I first heard these bits of C.S. Lewis brought together in a talk by the poet Rev Malcolm Guite. I've often since thought that they help explain the prayer from Psalm 86:11:
Teach me Your way, O Lord, that I will walk in Your truth; bind my heart to fear Your name.
From Surprised by Joy:1
The two hemispheres of my mind were in the sharpest contrast. On the one side a many-sided sea of poetry and myth; on the other a glib and shallow “rationalism.” Nearly all that I loved I believed to be imaginary; nearly all that I believed to be real I thought grim and meaningless.
BY C.S. LEWIS3
Set on the soul's acropolis the reason stands
A virgin, arm'd, commercing with celestial light,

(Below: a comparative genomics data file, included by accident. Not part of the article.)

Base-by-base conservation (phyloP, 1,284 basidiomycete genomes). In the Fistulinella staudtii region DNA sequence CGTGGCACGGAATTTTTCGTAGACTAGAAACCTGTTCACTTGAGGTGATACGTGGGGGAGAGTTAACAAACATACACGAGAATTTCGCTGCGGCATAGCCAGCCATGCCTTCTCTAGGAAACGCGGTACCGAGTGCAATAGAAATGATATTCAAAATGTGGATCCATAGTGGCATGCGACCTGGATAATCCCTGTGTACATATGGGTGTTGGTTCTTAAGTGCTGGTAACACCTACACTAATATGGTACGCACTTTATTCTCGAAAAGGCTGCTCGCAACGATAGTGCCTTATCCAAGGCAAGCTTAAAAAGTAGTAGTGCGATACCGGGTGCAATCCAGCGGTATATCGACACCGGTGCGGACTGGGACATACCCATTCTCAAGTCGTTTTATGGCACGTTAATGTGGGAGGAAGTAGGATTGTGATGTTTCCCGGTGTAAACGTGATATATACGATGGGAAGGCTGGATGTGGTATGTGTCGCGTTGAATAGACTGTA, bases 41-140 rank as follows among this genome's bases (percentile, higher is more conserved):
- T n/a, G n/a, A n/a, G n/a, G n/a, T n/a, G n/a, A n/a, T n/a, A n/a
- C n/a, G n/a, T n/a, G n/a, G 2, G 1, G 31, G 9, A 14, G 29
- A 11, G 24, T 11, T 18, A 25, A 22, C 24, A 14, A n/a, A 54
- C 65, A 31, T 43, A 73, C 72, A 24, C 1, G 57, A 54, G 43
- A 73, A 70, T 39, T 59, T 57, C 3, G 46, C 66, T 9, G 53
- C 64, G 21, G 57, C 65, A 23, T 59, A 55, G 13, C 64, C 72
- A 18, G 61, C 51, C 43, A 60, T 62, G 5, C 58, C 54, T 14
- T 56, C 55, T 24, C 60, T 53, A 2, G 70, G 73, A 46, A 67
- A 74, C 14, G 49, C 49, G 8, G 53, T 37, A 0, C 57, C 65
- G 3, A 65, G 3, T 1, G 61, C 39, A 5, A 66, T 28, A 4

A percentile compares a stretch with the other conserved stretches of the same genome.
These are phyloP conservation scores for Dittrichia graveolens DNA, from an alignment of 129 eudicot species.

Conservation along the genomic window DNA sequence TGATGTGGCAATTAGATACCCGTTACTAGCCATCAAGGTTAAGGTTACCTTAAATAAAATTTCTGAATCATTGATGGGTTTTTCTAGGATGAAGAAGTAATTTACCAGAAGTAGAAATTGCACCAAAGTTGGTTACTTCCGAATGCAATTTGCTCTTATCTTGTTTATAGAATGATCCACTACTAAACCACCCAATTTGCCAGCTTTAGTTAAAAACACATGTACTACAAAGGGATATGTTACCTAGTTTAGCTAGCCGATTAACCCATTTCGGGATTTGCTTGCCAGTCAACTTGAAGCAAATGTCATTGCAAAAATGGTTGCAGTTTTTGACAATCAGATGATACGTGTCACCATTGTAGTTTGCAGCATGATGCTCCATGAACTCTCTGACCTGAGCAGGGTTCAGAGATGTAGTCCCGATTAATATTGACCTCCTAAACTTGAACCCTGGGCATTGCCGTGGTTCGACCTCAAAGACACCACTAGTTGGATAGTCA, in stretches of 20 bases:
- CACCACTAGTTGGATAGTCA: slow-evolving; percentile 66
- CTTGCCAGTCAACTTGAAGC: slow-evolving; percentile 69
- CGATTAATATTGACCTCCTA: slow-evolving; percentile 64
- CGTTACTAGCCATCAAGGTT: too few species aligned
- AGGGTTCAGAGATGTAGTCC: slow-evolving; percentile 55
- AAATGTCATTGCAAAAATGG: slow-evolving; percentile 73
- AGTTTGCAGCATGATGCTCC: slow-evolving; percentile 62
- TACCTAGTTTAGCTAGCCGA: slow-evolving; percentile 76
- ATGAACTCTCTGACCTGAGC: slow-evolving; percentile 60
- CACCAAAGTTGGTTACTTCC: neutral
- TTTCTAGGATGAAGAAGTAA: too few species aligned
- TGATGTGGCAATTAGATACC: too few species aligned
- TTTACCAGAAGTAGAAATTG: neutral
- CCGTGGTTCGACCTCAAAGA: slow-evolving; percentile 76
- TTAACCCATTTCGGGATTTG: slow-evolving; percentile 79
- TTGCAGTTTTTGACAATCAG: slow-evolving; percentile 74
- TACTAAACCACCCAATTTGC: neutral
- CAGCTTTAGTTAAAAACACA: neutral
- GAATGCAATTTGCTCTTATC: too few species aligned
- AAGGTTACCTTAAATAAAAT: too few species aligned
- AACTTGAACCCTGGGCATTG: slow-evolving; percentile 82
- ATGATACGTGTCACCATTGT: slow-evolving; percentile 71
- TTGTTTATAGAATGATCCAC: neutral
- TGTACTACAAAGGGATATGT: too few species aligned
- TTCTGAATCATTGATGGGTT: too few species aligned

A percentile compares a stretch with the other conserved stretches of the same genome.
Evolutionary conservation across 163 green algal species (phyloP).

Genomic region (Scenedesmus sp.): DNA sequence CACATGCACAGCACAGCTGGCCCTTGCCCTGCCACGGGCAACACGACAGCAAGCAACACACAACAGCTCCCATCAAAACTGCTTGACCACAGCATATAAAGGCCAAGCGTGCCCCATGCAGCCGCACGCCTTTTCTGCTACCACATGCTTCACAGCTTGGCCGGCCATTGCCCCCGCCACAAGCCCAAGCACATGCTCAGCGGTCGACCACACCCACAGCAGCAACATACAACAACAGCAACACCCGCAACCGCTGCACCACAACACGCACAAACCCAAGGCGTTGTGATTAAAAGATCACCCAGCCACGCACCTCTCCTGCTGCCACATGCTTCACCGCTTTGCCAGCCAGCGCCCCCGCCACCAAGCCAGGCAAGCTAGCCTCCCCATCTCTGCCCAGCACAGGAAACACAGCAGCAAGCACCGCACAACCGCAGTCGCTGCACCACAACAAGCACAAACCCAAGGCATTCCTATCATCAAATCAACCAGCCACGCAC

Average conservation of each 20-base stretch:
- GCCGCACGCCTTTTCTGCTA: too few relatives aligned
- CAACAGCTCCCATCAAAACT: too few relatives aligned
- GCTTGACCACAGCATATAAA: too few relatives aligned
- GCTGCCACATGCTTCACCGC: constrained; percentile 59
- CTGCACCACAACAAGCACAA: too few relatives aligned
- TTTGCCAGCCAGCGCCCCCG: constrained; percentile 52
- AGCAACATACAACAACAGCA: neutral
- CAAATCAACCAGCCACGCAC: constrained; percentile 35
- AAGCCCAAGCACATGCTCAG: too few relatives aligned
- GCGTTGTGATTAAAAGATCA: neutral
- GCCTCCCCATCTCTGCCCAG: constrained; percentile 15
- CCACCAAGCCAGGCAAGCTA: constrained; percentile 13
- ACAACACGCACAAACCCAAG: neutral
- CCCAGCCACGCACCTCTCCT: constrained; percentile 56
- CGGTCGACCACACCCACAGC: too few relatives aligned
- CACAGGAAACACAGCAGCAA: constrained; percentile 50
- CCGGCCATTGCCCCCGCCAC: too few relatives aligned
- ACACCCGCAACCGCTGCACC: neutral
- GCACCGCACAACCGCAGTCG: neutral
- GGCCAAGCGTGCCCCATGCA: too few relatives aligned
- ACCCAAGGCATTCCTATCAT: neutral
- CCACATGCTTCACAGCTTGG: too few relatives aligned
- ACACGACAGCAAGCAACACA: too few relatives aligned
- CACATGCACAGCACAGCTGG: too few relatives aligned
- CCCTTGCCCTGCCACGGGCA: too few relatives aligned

And he who sins against her has defiled his own
Virginity: no cleansing makes his garment white;
So clear is reason. But how dark, imagining,
Warm, dark, obscure and infinite, daughter of Night:
Dark is her brow, the beauty of her eyes with sleep
Is loaded and her pains are long, and her delight.
Tempt not Athene. Wound not in her fertile pains
Demeter, nor rebel against her mother-right.
Oh who will reconcile in me both maid and mother,
Who make in me a concord of the depth and height?
Who make imagination's dim exploring touch
Ever report the same as intellectual sight?
Then could I truly say, and not deceive,
Then wholly say, that I B E L I E V E.
More developed quote from Surprised by Joy and page number can be found on this blog. ↩︎
The poem is a posthumous publication originally untitled. ↩︎
Included in The Collected Poems ↩︎